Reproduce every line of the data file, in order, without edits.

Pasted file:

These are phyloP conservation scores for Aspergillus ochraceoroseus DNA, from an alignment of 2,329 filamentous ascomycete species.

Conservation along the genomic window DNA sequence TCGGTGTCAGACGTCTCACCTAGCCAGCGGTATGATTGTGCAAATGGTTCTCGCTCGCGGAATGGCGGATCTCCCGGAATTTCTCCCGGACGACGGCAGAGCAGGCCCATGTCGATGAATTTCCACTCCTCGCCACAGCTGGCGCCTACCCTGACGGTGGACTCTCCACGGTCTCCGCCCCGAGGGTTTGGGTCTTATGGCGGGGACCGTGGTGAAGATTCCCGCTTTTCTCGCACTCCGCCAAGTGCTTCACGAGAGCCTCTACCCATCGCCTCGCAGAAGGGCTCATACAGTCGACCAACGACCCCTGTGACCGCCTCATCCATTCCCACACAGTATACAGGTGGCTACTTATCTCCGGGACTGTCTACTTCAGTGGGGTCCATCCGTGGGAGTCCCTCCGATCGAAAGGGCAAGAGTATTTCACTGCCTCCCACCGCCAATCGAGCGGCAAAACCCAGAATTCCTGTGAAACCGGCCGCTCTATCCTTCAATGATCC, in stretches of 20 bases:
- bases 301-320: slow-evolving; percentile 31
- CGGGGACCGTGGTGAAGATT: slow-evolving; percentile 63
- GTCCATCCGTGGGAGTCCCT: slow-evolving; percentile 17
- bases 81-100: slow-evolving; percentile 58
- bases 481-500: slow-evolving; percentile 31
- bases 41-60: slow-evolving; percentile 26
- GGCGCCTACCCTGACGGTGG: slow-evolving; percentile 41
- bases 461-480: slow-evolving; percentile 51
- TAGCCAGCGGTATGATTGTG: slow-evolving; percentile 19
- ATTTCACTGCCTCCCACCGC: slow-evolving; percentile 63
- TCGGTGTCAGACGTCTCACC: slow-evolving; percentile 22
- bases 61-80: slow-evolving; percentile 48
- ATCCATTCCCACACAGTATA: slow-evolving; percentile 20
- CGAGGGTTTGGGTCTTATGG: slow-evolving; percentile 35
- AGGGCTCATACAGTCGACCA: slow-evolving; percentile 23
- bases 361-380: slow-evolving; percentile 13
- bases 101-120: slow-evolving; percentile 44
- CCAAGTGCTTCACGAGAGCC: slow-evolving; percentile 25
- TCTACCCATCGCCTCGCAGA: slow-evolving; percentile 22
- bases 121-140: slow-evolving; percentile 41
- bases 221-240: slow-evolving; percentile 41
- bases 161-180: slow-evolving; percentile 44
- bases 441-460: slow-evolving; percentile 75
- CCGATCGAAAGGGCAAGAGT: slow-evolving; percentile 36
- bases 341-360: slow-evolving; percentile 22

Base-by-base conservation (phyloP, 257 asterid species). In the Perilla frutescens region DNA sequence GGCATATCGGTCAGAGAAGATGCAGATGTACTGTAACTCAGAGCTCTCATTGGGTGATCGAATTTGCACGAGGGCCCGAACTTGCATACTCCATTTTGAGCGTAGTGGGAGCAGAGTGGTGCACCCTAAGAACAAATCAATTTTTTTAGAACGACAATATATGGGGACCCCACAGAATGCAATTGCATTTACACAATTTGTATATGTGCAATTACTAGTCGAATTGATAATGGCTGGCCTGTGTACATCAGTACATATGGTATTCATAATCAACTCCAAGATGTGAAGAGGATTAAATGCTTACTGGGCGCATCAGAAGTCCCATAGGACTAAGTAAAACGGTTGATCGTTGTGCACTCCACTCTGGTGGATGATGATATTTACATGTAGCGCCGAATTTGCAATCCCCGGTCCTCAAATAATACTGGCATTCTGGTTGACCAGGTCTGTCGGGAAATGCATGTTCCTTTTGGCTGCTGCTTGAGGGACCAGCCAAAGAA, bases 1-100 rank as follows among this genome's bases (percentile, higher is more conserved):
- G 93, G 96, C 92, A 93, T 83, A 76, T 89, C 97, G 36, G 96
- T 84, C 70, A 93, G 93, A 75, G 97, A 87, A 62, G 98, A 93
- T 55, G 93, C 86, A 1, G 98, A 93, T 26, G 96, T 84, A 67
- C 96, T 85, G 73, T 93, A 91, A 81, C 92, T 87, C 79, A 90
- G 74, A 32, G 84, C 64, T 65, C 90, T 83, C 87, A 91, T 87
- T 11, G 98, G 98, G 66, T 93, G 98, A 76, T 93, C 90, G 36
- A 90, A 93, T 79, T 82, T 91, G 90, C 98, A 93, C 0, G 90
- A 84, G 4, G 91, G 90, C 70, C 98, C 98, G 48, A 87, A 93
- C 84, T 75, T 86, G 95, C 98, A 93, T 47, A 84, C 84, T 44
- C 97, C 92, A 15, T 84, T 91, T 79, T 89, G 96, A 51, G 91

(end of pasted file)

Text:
These are phyloP conservation scores for Aspergillus ochraceoroseus DNA, from an alignment of 2,329 filamentous ascomycete species.

Conservation along the genomic window DNA sequence TCGGTGTCAGACGTCTCACCTAGCCAGCGGTATGATTGTGCAAATGGTTCTCGCTCGCGGAATGGCGGATCTCCCGGAATTTCTCCCGGACGACGGCAGAGCAGGCCCATGTCGATGAATTTCCACTCCTCGCCACAGCTGGCGCCTACCCTGACGGTGGACTCTCCACGGTCTCCGCCCCGAGGGTTTGGGTCTTATGGCGGGGACCGTGGTGAAGATTCCCGCTTTTCTCGCACTCCGCCAAGTGCTTCACGAGAGCCTCTACCCATCGCCTCGCAGAAGGGCTCATACAGTCGACCAACGACCCCTGTGACCGCCTCATCCATTCCCACACAGTATACAGGTGGCTACTTATCTCCGGGACTGTCTACTTCAGTGGGGTCCATCCGTGGGAGTCCCTCCGATCGAAAGGGCAAGAGTATTTCACTGCCTCCCACCGCCAATCGAGCGGCAAAACCCAGAATTCCTGTGAAACCGGCCGCTCTATCCTTCAATGATCC, in stretches of 20 bases:
- bases 301-320: slow-evolving; percentile 31
- CGGGGACCGTGGTGAAGATT: slow-evolving; percentile 63
- GTCCATCCGTGGGAGTCCCT: slow-evolving; percentile 17
- bases 81-100: slow-evolving; percentile 58
- bases 481-500: slow-evolving; percentile 31
- bases 41-60: slow-evolving; percentile 26
- GGCGCCTACCCTGACGGTGG: slow-evolving; percentile 41
- bases 461-480: slow-evolving; percentile 51
- TAGCCAGCGGTATGATTGTG: slow-evolving; percentile 19
- ATTTCACTGCCTCCCACCGC: slow-evolving; percentile 63
- TCGGTGTCAGACGTCTCACC: slow-evolving; percentile 22
- bases 61-80: slow-evolving; percentile 48
- ATCCATTCCCACACAGTATA: slow-evolving; percentile 20
- CGAGGGTTTGGGTCTTATGG: slow-evolving; percentile 35
- AGGGCTCATACAGTCGACCA: slow-evolving; percentile 23
- bases 361-380: slow-evolving; percentile 13
- bases 101-120: slow-evolving; percentile 44
- CCAAGTGCTTCACGAGAGCC: slow-evolving; percentile 25
- TCTACCCATCGCCTCGCAGA: slow-evolving; percentile 22
- bases 121-140: slow-evolving; percentile 41
- bases 221-240: slow-evolving; percentile 41
- bases 161-180: slow-evolving; percentile 44
- bases 441-460: slow-evolving; percentile 75
- CCGATCGAAAGGGCAAGAGT: slow-evolving; percentile 36
- bases 341-360: slow-evolving; percentile 22

Base-by-base conservation (phyloP, 257 asterid species). In the Perilla frutescens region DNA sequence GGCATATCGGTCAGAGAAGATGCAGATGTACTGTAACTCAGAGCTCTCATTGGGTGATCGAATTTGCACGAGGGCCCGAACTTGCATACTCCATTTTGAGCGTAGTGGGAGCAGAGTGGTGCACCCTAAGAACAAATCAATTTTTTTAGAACGACAATATATGGGGACCCCACAGAATGCAATTGCATTTACACAATTTGTATATGTGCAATTACTAGTCGAATTGATAATGGCTGGCCTGTGTACATCAGTACATATGGTATTCATAATCAACTCCAAGATGTGAAGAGGATTAAATGCTTACTGGGCGCATCAGAAGTCCCATAGGACTAAGTAAAACGGTTGATCGTTGTGCACTCCACTCTGGTGGATGATGATATTTACATGTAGCGCCGAATTTGCAATCCCCGGTCCTCAAATAATACTGGCATTCTGGTTGACCAGGTCTGTCGGGAAATGCATGTTCCTTTTGGCTGCTGCTTGAGGGACCAGCCAAAGAA, bases 1-100 rank as follows among this genome's bases (percentile, higher is more conserved):
- G 93, G 96, C 92, A 93, T 83, A 76, T 89, C 97, G 36, G 96
- T 84, C 70, A 93, G 93, A 75, G 97, A 87, A 62, G 98, A 93
- T 55, G 93, C 86, A 1, G 98, A 93, T 26, G 96, T 84, A 67
- C 96, T 85, G 73, T 93, A 91, A 81, C 92, T 87, C 79, A 90
- G 74, A 32, G 84, C 64, T 65, C 90, T 83, C 87, A 91, T 87
- T 11, G 98, G 98, G 66, T 93, G 98, A 76, T 93, C 90, G 36
- A 90, A 93, T 79, T 82, T 91, G 90, C 98, A 93, C 0, G 90
- A 84, G 4, G 91, G 90, C 70, C 98, C 98, G 48, A 87, A 93
- C 84, T 75, T 86, G 95, C 98, A 93, T 47, A 84, C 84, T 44
- C 97, C 92, A 15, T 84, T 91, T 79, T 89, G 96, A 51, G 91